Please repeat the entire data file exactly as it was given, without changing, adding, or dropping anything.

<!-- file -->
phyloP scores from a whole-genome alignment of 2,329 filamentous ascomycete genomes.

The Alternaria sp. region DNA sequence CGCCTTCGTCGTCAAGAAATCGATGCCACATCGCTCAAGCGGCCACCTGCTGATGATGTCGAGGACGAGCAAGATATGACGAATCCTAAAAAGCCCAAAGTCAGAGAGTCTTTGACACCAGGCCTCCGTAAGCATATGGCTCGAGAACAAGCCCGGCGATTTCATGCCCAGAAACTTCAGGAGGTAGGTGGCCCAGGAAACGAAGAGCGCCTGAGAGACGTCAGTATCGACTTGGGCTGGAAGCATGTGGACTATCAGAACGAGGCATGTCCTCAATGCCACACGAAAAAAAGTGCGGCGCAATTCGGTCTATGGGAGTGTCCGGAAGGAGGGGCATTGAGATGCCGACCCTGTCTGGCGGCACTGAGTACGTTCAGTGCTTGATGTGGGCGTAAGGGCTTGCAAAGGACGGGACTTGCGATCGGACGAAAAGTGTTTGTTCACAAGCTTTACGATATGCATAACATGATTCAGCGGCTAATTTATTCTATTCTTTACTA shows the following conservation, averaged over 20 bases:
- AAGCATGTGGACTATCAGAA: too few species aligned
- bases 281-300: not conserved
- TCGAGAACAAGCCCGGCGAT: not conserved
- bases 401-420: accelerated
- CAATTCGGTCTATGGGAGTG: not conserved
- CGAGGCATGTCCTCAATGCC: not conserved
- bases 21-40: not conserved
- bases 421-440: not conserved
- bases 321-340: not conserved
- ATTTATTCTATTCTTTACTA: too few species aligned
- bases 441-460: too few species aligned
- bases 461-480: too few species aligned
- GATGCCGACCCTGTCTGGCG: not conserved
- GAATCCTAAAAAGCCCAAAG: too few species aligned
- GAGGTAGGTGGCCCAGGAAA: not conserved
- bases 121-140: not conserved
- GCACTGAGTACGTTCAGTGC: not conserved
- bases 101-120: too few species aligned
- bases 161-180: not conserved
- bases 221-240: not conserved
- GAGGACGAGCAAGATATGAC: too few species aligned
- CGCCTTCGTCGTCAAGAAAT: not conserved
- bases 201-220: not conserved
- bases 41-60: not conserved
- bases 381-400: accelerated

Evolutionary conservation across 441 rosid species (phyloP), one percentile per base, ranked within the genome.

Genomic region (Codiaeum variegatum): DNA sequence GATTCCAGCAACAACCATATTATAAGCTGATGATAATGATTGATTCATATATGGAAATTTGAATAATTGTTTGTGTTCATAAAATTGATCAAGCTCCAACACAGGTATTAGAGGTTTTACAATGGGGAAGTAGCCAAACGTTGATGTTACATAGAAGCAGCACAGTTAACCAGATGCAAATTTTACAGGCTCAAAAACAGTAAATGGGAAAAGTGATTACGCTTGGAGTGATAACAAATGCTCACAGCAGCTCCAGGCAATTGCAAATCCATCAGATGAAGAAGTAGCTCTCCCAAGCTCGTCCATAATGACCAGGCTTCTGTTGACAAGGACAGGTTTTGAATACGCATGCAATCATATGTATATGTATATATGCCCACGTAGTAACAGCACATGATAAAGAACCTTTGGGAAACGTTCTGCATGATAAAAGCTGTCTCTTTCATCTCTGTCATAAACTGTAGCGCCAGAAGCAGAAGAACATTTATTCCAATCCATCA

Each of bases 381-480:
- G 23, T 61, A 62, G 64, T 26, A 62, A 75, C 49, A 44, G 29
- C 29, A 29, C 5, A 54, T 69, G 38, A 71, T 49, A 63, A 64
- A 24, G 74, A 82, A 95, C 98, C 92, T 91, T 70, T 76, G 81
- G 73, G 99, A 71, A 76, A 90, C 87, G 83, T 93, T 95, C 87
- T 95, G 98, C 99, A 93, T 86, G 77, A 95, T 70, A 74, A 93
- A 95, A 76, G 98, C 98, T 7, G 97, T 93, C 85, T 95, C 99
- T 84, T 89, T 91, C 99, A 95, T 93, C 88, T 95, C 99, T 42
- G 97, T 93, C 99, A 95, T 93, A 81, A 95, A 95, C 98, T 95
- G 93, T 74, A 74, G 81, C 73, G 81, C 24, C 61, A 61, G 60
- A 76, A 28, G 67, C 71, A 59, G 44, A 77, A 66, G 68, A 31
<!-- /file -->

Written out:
phyloP scores from a whole-genome alignment of 2,329 filamentous ascomycete genomes.

The Alternaria sp. region DNA sequence CGCCTTCGTCGTCAAGAAATCGATGCCACATCGCTCAAGCGGCCACCTGCTGATGATGTCGAGGACGAGCAAGATATGACGAATCCTAAAAAGCCCAAAGTCAGAGAGTCTTTGACACCAGGCCTCCGTAAGCATATGGCTCGAGAACAAGCCCGGCGATTTCATGCCCAGAAACTTCAGGAGGTAGGTGGCCCAGGAAACGAAGAGCGCCTGAGAGACGTCAGTATCGACTTGGGCTGGAAGCATGTGGACTATCAGAACGAGGCATGTCCTCAATGCCACACGAAAAAAAGTGCGGCGCAATTCGGTCTATGGGAGTGTCCGGAAGGAGGGGCATTGAGATGCCGACCCTGTCTGGCGGCACTGAGTACGTTCAGTGCTTGATGTGGGCGTAAGGGCTTGCAAAGGACGGGACTTGCGATCGGACGAAAAGTGTTTGTTCACAAGCTTTACGATATGCATAACATGATTCAGCGGCTAATTTATTCTATTCTTTACTA shows the following conservation, averaged over 20 bases:
- AAGCATGTGGACTATCAGAA: too few species aligned
- bases 281-300: not conserved
- TCGAGAACAAGCCCGGCGAT: not conserved
- bases 401-420: accelerated
- CAATTCGGTCTATGGGAGTG: not conserved
- CGAGGCATGTCCTCAATGCC: not conserved
- bases 21-40: not conserved
- bases 421-440: not conserved
- bases 321-340: not conserved
- ATTTATTCTATTCTTTACTA: too few species aligned
- bases 441-460: too few species aligned
- bases 461-480: too few species aligned
- GATGCCGACCCTGTCTGGCG: not conserved
- GAATCCTAAAAAGCCCAAAG: too few species aligned
- GAGGTAGGTGGCCCAGGAAA: not conserved
- bases 121-140: not conserved
- GCACTGAGTACGTTCAGTGC: not conserved
- bases 101-120: too few species aligned
- bases 161-180: not conserved
- bases 221-240: not conserved
- GAGGACGAGCAAGATATGAC: too few species aligned
- CGCCTTCGTCGTCAAGAAAT: not conserved
- bases 201-220: not conserved
- bases 41-60: not conserved
- bases 381-400: accelerated

Evolutionary conservation across 441 rosid species (phyloP), one percentile per base, ranked within the genome.

Genomic region (Codiaeum variegatum): DNA sequence GATTCCAGCAACAACCATATTATAAGCTGATGATAATGATTGATTCATATATGGAAATTTGAATAATTGTTTGTGTTCATAAAATTGATCAAGCTCCAACACAGGTATTAGAGGTTTTACAATGGGGAAGTAGCCAAACGTTGATGTTACATAGAAGCAGCACAGTTAACCAGATGCAAATTTTACAGGCTCAAAAACAGTAAATGGGAAAAGTGATTACGCTTGGAGTGATAACAAATGCTCACAGCAGCTCCAGGCAATTGCAAATCCATCAGATGAAGAAGTAGCTCTCCCAAGCTCGTCCATAATGACCAGGCTTCTGTTGACAAGGACAGGTTTTGAATACGCATGCAATCATATGTATATGTATATATGCCCACGTAGTAACAGCACATGATAAAGAACCTTTGGGAAACGTTCTGCATGATAAAAGCTGTCTCTTTCATCTCTGTCATAAACTGTAGCGCCAGAAGCAGAAGAACATTTATTCCAATCCATCA

Each of bases 381-480:
- G 23, T 61, A 62, G 64, T 26, A 62, A 75, C 49, A 44, G 29
- C 29, A 29, C 5, A 54, T 69, G 38, A 71, T 49, A 63, A 64
- A 24, G 74, A 82, A 95, C 98, C 92, T 91, T 70, T 76, G 81
- G 73, G 99, A 71, A 76, A 90, C 87, G 83, T 93, T 95, C 87
- T 95, G 98, C 99, A 93, T 86, G 77, A 95, T 70, A 74, A 93
- A 95, A 76, G 98, C 98, T 7, G 97, T 93, C 85, T 95, C 99
- T 84, T 89, T 91, C 99, A 95, T 93, C 88, T 95, C 99, T 42
- G 97, T 93, C 99, A 95, T 93, A 81, A 95, A 95, C 98, T 95
- G 93, T 74, A 74, G 81, C 73, G 81, C 24, C 61, A 61, G 60
- A 76, A 28, G 67, C 71, A 59, G 44, A 77, A 66, G 68, A 31